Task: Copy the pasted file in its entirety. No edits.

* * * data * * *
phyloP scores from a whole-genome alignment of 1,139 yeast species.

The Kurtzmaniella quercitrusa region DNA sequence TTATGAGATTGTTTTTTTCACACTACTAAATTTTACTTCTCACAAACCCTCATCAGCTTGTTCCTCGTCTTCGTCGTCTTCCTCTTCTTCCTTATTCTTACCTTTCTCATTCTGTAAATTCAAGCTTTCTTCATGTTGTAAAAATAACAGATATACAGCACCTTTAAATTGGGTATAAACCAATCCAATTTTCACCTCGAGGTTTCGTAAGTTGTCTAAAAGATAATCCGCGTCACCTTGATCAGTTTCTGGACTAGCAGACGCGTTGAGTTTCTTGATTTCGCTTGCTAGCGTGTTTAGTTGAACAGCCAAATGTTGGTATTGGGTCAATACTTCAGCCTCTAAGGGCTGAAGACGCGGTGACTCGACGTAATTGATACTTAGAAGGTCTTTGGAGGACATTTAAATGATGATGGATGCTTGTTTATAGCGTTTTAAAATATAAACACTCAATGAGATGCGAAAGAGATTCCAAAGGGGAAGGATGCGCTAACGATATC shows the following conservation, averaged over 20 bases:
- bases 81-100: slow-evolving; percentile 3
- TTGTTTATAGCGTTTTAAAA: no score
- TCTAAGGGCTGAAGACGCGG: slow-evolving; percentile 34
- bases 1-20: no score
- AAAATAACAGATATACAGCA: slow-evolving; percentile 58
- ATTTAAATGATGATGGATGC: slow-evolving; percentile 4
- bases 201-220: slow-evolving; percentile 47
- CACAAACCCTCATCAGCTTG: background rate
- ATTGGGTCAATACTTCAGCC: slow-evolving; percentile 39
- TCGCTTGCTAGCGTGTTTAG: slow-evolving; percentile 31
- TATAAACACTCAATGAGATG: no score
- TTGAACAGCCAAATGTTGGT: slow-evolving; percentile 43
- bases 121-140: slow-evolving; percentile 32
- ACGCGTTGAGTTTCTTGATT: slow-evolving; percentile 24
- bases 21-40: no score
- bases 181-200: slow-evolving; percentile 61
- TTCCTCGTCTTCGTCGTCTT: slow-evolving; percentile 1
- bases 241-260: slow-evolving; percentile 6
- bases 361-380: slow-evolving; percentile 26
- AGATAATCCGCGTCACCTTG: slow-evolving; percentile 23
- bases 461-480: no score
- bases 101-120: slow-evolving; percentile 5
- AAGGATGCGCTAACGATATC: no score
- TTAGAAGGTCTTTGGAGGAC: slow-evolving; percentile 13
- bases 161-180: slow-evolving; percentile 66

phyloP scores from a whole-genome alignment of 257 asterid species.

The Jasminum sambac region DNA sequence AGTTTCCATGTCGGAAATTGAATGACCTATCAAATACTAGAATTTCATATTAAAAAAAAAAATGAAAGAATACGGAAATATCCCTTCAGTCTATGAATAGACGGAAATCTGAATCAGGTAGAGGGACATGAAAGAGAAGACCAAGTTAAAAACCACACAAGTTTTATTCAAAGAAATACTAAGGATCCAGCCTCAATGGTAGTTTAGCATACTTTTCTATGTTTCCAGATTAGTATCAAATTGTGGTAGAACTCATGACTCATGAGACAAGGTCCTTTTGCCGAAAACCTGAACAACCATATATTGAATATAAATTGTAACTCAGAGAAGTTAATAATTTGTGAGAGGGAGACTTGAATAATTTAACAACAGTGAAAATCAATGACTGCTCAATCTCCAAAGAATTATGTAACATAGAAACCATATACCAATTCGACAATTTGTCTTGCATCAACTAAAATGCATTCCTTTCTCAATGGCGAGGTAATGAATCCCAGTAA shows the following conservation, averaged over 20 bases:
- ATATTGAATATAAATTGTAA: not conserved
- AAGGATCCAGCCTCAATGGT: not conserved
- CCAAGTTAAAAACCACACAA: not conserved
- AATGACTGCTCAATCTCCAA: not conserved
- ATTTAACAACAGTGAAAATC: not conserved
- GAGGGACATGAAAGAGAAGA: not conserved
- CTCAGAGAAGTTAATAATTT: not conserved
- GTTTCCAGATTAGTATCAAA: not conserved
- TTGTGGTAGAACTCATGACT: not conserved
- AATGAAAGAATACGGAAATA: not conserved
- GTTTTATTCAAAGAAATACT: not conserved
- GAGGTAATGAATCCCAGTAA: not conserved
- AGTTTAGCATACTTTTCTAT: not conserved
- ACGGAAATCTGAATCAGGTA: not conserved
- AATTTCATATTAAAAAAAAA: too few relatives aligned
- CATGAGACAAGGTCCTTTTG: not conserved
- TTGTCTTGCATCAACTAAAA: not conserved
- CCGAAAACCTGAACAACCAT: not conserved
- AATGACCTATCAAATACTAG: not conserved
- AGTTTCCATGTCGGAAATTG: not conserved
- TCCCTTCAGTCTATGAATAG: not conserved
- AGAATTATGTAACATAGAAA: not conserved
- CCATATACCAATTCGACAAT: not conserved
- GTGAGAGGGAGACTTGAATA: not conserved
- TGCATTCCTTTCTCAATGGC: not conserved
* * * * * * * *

phyloP scores from a whole-genome alignment of 1,139 yeast species.

The Kurtzmaniella quercitrusa region DNA sequence TTATGAGATTGTTTTTTTCACACTACTAAATTTTACTTCTCACAAACCCTCATCAGCTTGTTCCTCGTCTTCGTCGTCTTCCTCTTCTTCCTTATTCTTACCTTTCTCATTCTGTAAATTCAAGCTTTCTTCATGTTGTAAAAATAACAGATATACAGCACCTTTAAATTGGGTATAAACCAATCCAATTTTCACCTCGAGGTTTCGTAAGTTGTCTAAAAGATAATCCGCGTCACCTTGATCAGTTTCTGGACTAGCAGACGCGTTGAGTTTCTTGATTTCGCTTGCTAGCGTGTTTAGTTGAACAGCCAAATGTTGGTATTGGGTCAATACTTCAGCCTCTAAGGGCTGAAGACGCGGTGACTCGACGTAATTGATACTTAGAAGGTCTTTGGAGGACATTTAAATGATGATGGATGCTTGTTTATAGCGTTTTAAAATATAAACACTCAATGAGATGCGAAAGAGATTCCAAAGGGGAAGGATGCGCTAACGATATC shows the following conservation, averaged over 20 bases:
- bases 81-100: slow-evolving; percentile 3
- TTGTTTATAGCGTTTTAAAA: no score
- TCTAAGGGCTGAAGACGCGG: slow-evolving; percentile 34
- bases 1-20: no score
- AAAATAACAGATATACAGCA: slow-evolving; percentile 58
- ATTTAAATGATGATGGATGC: slow-evolving; percentile 4
- bases 201-220: slow-evolving; percentile 47
- CACAAACCCTCATCAGCTTG: background rate
- ATTGGGTCAATACTTCAGCC: slow-evolving; percentile 39
- TCGCTTGCTAGCGTGTTTAG: slow-evolving; percentile 31
- TATAAACACTCAATGAGATG: no score
- TTGAACAGCCAAATGTTGGT: slow-evolving; percentile 43
- bases 121-140: slow-evolving; percentile 32
- ACGCGTTGAGTTTCTTGATT: slow-evolving; percentile 24
- bases 21-40: no score
- bases 181-200: slow-evolving; percentile 61
- TTCCTCGTCTTCGTCGTCTT: slow-evolving; percentile 1
- bases 241-260: slow-evolving; percentile 6
- bases 361-380: slow-evolving; percentile 26
- AGATAATCCGCGTCACCTTG: slow-evolving; percentile 23
- bases 461-480: no score
- bases 101-120: slow-evolving; percentile 5
- AAGGATGCGCTAACGATATC: no score
- TTAGAAGGTCTTTGGAGGAC: slow-evolving; percentile 13
- bases 161-180: slow-evolving; percentile 66

phyloP scores from a whole-genome alignment of 257 asterid species.

The Jasminum sambac region DNA sequence AGTTTCCATGTCGGAAATTGAATGACCTATCAAATACTAGAATTTCATATTAAAAAAAAAAATGAAAGAATACGGAAATATCCCTTCAGTCTATGAATAGACGGAAATCTGAATCAGGTAGAGGGACATGAAAGAGAAGACCAAGTTAAAAACCACACAAGTTTTATTCAAAGAAATACTAAGGATCCAGCCTCAATGGTAGTTTAGCATACTTTTCTATGTTTCCAGATTAGTATCAAATTGTGGTAGAACTCATGACTCATGAGACAAGGTCCTTTTGCCGAAAACCTGAACAACCATATATTGAATATAAATTGTAACTCAGAGAAGTTAATAATTTGTGAGAGGGAGACTTGAATAATTTAACAACAGTGAAAATCAATGACTGCTCAATCTCCAAAGAATTATGTAACATAGAAACCATATACCAATTCGACAATTTGTCTTGCATCAACTAAAATGCATTCCTTTCTCAATGGCGAGGTAATGAATCCCAGTAA shows the following conservation, averaged over 20 bases:
- ATATTGAATATAAATTGTAA: not conserved
- AAGGATCCAGCCTCAATGGT: not conserved
- CCAAGTTAAAAACCACACAA: not conserved
- AATGACTGCTCAATCTCCAA: not conserved
- ATTTAACAACAGTGAAAATC: not conserved
- GAGGGACATGAAAGAGAAGA: not conserved
- CTCAGAGAAGTTAATAATTT: not conserved
- GTTTCCAGATTAGTATCAAA: not conserved
- TTGTGGTAGAACTCATGACT: not conserved
- AATGAAAGAATACGGAAATA: not conserved
- GTTTTATTCAAAGAAATACT: not conserved
- GAGGTAATGAATCCCAGTAA: not conserved
- AGTTTAGCATACTTTTCTAT: not conserved
- ACGGAAATCTGAATCAGGTA: not conserved
- AATTTCATATTAAAAAAAAA: too few relatives aligned
- CATGAGACAAGGTCCTTTTG: not conserved
- TTGTCTTGCATCAACTAAAA: not conserved
- CCGAAAACCTGAACAACCAT: not conserved
- AATGACCTATCAAATACTAG: not conserved
- AGTTTCCATGTCGGAAATTG: not conserved
- TCCCTTCAGTCTATGAATAG: not conserved
- AGAATTATGTAACATAGAAA: not conserved
- CCATATACCAATTCGACAAT: not conserved
- GTGAGAGGGAGACTTGAATA: not conserved
- TGCATTCCTTTCTCAATGGC: not conserved